Yanzhong Huang argues that in their single-minded pursuit of economic growth, China's leaders have long overlooked public health--which, by some measures, is now worse than under Mao. Despite recent reforms, China's citizens keep getting sicker, threatening the country's health-care system, the economy at large, and even the stability of the regime.
Health experts agree the U.S. health care system needs an overhaul, as a way of shoring up the economy and U.S. competitiveness. But a battle is brewing over the president-elect's designs for a public-sponsored insurance plan.
President Bush's AIDS initiative, reauthorized for another five years this summer, wins widespread praise even from those highly critical of other administration policies. Yet some health experts worry AIDS funding has grow disproportionately large compared with other U.S. development spending.
Warren Buffett's pledge to give more than 30 billion dollars to the Gates Foundation has enormous implications for promoting global health. This year's portion of the donation alone is roughly equal to the amount UNICEF spends annually.
Thomas Bollyky describes the crisis emerging over access to treatment for diabetes, cancers, and other non-communicable diseases (NCDs). Bollyky argues that this crisis could transform the global response to NCDs as the last treatment access crisis transformed the international approach to HIV/AIDS.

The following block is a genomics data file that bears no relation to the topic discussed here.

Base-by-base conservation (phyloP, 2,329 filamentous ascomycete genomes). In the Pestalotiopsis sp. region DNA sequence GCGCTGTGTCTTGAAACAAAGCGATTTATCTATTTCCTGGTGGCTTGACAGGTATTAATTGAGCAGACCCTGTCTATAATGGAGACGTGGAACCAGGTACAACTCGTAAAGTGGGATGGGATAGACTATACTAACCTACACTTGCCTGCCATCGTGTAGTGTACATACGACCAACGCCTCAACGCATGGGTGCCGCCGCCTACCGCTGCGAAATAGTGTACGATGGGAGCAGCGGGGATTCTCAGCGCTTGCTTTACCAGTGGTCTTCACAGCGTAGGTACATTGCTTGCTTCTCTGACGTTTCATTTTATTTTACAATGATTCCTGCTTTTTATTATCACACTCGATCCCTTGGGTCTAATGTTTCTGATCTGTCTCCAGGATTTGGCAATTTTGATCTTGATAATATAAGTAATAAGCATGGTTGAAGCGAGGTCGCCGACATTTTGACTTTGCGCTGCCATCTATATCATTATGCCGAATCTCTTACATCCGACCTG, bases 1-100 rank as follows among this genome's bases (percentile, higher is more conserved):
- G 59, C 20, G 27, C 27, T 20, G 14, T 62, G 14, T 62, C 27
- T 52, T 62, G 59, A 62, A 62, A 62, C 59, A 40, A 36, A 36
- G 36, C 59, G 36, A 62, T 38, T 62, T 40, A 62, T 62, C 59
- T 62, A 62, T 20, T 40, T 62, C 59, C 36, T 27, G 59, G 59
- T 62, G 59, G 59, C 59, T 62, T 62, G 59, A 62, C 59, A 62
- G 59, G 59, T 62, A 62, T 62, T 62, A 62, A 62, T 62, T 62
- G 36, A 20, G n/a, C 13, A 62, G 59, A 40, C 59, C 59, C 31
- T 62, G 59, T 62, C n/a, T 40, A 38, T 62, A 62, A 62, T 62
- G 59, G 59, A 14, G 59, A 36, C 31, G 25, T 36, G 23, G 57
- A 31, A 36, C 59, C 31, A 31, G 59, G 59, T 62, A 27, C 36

In "Domestic Factors and China's Health Aid Programs in Africa," a chapter in the Center for Strategic and International Studies report, China's Emerging Global Health and Foreign Aid Engagement in Africa, Yanzhong Huang examines the policy dynamics behind China's health aid.
Laurie Garrett and El'Haum Alavian discuss the challenge, for the world's richest nations, of assisting emerging economies in their transition to self-reliance in obtaining public goods, and finding solutions that guarantee equitable access to health for the entire family of nations.
The Council on Foreign Relations' David Rockefeller Studies Program—CFR's "think tank"—is home to more than seventy full-time, adjunct, and visiting scholars and practitioners (called "fellows"). Their expertise covers the world's major regions as well as the critical issues shaping today's global agenda. Download the printable CFR Experts Guide.